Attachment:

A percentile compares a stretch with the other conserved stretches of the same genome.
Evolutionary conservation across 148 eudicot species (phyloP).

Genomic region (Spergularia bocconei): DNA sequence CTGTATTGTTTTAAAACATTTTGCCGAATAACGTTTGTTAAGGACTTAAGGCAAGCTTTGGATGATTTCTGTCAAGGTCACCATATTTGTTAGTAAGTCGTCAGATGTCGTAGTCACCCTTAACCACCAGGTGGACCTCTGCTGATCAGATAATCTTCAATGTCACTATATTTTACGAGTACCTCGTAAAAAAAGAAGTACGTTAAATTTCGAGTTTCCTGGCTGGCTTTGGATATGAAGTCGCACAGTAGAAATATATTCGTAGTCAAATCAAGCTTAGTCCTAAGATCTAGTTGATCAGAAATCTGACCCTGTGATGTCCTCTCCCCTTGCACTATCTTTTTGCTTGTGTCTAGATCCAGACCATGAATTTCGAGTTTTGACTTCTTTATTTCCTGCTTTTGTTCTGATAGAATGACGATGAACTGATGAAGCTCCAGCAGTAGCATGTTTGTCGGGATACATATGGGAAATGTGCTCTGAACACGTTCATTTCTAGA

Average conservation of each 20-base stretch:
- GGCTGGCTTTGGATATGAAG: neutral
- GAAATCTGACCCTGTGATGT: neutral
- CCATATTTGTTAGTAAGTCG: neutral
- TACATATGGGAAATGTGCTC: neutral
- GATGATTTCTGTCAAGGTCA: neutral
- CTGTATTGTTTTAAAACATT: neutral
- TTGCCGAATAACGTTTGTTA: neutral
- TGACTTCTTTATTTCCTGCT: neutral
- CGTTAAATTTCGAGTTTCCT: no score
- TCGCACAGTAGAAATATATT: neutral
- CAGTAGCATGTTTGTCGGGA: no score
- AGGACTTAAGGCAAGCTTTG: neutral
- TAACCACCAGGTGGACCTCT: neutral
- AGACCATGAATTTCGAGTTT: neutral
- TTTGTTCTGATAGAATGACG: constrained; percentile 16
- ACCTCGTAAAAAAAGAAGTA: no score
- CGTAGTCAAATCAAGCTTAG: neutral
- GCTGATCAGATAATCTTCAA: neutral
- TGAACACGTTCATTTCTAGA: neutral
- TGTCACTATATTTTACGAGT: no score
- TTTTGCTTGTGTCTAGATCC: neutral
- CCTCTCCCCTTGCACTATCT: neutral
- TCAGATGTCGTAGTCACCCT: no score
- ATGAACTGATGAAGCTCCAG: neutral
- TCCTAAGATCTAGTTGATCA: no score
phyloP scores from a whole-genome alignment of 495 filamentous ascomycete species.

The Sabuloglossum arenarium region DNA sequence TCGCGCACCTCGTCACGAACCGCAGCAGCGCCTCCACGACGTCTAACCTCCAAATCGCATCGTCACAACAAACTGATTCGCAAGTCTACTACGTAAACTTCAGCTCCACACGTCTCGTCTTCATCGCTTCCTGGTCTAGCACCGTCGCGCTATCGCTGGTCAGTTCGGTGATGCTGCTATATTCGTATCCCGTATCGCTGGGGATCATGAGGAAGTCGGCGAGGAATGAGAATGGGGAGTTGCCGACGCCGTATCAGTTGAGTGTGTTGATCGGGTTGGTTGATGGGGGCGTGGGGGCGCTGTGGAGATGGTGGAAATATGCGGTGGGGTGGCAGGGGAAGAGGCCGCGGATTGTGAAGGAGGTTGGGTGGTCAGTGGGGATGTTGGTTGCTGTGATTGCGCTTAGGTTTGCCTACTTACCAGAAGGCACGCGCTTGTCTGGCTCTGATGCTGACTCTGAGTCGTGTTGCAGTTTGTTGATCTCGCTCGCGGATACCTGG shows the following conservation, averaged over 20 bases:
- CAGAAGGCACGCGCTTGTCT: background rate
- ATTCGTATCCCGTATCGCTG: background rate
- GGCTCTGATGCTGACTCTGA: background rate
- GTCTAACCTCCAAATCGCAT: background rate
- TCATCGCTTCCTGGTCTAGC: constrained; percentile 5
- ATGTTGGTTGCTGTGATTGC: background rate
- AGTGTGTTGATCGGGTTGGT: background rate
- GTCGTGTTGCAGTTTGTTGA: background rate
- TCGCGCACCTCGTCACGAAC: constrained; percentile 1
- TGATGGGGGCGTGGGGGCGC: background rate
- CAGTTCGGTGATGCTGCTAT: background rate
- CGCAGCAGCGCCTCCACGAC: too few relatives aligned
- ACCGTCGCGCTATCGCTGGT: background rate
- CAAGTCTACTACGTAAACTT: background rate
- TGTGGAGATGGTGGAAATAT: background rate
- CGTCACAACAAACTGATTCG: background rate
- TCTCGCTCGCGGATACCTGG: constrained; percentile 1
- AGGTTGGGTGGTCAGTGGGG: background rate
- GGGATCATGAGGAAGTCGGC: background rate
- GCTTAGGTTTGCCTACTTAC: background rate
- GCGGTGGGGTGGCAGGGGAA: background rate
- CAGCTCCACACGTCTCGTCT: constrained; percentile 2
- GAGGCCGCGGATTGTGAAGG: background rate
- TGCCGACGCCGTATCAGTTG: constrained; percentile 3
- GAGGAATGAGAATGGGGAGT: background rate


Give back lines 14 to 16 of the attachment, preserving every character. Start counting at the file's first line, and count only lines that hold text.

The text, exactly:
- TCGCACAGTAGAAATATATT: neutral
- CAGTAGCATGTTTGTCGGGA: no score
- AGGACTTAAGGCAAGCTTTG: neutral